A senior executive from JPMorgan Asia Pacific expects the inclusion of Chinese A-shares in the benchmark MSCI Emerging Markets Index next month to attract as much as $40 billion to China’s stock markets.
MSCI, a US-based company that produces equity indexes, made the decision to include Chinese A-shares in its emerging markets benchmark in June last year following three successive years of failed application.
The move will see over 230 Chinese A-shares added to the Emerging Markets Index in two phases, eventually accounting for a 0.8% weighting in a benchmark tracked by $11 trillion of institutional funds around the world.
Jing Ulrich, vice chairman of JPMorgan Asia Pacific, said that international investors are already planning to expand their holdings of Chinese stocks in the lead up to the long-awaited move by MSCI.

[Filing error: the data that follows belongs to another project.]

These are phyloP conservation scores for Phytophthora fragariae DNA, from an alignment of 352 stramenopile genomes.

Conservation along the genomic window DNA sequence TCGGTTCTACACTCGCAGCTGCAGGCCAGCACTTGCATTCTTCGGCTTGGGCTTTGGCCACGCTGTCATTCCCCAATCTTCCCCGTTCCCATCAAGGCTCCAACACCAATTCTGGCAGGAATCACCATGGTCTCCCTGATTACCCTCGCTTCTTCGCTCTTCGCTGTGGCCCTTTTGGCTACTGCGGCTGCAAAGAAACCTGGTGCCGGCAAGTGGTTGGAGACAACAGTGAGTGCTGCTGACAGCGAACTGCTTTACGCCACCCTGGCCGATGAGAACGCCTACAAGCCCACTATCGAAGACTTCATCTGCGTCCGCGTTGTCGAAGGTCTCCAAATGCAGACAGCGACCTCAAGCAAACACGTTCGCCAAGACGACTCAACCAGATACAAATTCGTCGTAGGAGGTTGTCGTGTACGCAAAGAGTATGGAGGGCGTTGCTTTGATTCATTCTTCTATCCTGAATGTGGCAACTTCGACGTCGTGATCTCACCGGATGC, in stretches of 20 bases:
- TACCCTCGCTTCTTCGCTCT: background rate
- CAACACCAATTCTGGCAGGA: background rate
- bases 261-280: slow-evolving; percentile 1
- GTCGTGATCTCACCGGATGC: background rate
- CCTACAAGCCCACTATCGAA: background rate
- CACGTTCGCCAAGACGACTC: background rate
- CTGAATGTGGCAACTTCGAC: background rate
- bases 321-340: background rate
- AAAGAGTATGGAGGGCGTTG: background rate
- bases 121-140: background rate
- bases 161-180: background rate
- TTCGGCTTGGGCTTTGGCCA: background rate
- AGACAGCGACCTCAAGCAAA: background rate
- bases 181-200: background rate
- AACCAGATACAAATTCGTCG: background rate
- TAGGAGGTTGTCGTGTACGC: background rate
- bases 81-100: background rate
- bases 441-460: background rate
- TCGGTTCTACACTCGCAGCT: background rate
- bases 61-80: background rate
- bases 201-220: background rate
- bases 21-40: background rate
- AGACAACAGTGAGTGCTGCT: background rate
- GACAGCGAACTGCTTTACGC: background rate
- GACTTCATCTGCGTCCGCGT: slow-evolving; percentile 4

Ulrich made the remarks on Monday at a press conference in Beijing just prior to JP Morgan’s 14th Global China Summit.
JPMorgan expects $6.6 billion in passive flows towards Chinese stocks as a result of their inclusion in the MSCI index, in addition to active flows that could be as much as five times greater.
Ulrich also expects other Chinese companies listed abroad to be added to the MSCI index, which will further increase their collective weighting.
According to Ulrich JPMorgan remains upbeat about Chinese A-shares, and expects the MSCI China average price-to-earnings ratio to reach 12.9% in 2018, which is 0.6 percentage points higher than the emerging markets average.
Chinese companies enjoy strong profitability, as evidenced by higher return-on-equity ratios compared to other emerging markets as well as some developed markets.